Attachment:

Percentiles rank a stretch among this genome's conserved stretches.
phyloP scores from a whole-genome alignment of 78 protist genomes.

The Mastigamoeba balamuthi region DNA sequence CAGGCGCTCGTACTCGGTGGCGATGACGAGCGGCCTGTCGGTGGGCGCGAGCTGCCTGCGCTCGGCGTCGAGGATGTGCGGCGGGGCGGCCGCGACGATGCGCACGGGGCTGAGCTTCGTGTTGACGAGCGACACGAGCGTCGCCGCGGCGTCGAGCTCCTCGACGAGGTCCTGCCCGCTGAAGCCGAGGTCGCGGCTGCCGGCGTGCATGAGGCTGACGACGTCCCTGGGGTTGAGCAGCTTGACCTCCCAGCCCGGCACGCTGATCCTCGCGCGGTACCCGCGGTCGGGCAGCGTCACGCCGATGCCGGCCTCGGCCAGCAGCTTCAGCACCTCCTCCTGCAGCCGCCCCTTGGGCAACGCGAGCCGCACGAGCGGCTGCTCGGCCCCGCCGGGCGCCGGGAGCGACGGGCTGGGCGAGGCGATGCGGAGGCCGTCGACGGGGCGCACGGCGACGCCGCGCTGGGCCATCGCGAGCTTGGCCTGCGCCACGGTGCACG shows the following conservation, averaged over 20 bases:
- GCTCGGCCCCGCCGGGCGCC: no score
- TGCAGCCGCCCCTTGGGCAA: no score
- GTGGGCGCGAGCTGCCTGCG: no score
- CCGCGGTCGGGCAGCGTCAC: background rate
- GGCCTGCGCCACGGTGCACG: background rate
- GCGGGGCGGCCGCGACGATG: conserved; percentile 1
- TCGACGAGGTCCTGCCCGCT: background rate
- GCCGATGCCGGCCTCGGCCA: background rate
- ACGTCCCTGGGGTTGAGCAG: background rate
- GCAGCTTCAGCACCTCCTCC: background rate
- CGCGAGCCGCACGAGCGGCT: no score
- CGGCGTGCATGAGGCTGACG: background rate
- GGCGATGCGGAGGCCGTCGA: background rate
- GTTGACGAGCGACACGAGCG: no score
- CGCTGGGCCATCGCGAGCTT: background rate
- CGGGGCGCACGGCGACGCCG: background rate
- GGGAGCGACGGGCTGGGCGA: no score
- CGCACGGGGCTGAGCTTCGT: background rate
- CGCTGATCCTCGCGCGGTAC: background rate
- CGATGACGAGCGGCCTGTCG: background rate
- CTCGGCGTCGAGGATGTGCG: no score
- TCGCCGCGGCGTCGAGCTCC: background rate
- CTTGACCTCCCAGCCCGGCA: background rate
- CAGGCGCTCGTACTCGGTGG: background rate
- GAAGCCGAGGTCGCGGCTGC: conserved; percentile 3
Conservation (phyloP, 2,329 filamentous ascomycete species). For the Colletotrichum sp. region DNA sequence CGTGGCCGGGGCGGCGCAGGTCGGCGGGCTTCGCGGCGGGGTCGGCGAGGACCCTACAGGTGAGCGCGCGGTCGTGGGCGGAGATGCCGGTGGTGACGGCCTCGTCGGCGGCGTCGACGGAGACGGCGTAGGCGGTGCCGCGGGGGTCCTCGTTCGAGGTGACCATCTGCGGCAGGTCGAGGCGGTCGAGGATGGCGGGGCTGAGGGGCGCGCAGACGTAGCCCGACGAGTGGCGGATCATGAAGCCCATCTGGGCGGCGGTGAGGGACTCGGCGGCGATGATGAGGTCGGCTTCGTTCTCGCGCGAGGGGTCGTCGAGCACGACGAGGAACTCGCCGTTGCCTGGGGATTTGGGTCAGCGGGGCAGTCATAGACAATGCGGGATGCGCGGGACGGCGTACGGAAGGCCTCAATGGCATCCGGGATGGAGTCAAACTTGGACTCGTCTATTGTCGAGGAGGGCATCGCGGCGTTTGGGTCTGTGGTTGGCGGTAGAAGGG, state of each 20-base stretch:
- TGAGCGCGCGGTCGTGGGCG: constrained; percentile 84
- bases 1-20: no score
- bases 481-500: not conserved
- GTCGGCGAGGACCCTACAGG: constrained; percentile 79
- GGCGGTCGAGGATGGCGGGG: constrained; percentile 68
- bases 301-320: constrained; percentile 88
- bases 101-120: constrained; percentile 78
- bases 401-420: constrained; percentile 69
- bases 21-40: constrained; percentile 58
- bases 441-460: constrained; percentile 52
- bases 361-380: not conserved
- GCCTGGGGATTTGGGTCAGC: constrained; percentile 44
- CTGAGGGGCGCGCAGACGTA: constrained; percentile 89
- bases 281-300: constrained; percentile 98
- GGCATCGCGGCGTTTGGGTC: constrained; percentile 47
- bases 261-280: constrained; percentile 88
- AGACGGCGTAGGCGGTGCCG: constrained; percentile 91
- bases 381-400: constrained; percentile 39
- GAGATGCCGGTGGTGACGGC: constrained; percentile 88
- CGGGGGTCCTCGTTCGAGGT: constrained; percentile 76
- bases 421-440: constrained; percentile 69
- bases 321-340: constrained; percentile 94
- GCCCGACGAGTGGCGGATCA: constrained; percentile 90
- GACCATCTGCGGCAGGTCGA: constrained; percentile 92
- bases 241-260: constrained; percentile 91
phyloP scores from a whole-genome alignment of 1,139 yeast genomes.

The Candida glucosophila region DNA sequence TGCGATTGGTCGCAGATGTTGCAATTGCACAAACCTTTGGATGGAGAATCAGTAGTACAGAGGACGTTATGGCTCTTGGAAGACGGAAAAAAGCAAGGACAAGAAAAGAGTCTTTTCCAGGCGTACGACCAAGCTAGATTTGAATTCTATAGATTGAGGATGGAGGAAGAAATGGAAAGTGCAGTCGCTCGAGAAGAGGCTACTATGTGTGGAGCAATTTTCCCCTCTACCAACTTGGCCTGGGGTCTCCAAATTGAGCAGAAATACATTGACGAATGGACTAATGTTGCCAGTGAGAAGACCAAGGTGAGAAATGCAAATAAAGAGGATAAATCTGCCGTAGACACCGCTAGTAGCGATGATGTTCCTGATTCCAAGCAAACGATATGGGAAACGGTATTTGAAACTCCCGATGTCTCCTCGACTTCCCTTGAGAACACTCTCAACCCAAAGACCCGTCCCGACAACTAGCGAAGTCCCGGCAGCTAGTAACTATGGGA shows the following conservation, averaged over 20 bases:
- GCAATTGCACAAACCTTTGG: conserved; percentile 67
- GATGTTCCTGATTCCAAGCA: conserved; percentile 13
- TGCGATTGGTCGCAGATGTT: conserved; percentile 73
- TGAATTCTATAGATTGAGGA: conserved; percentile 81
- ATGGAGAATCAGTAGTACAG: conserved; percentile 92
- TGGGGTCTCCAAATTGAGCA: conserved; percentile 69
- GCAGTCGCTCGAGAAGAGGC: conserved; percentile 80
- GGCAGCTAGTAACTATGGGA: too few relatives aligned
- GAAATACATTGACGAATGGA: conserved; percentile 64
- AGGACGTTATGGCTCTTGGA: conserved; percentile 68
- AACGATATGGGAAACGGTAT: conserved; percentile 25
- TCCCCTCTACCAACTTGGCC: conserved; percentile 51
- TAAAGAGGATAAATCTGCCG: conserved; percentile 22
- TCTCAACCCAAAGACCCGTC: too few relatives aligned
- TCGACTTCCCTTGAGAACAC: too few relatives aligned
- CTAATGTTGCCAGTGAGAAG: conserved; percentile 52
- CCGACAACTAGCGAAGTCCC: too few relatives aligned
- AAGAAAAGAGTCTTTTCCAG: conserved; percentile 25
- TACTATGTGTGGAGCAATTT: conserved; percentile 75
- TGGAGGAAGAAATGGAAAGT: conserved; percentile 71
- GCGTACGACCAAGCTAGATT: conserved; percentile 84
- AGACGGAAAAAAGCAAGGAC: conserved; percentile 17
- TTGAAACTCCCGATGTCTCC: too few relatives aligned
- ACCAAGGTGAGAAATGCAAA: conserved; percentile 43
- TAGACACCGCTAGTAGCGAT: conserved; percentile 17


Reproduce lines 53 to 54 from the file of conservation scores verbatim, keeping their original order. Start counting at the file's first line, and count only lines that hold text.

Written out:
- GACCATCTGCGGCAGGTCGA: constrained; percentile 92
- bases 241-260: constrained; percentile 91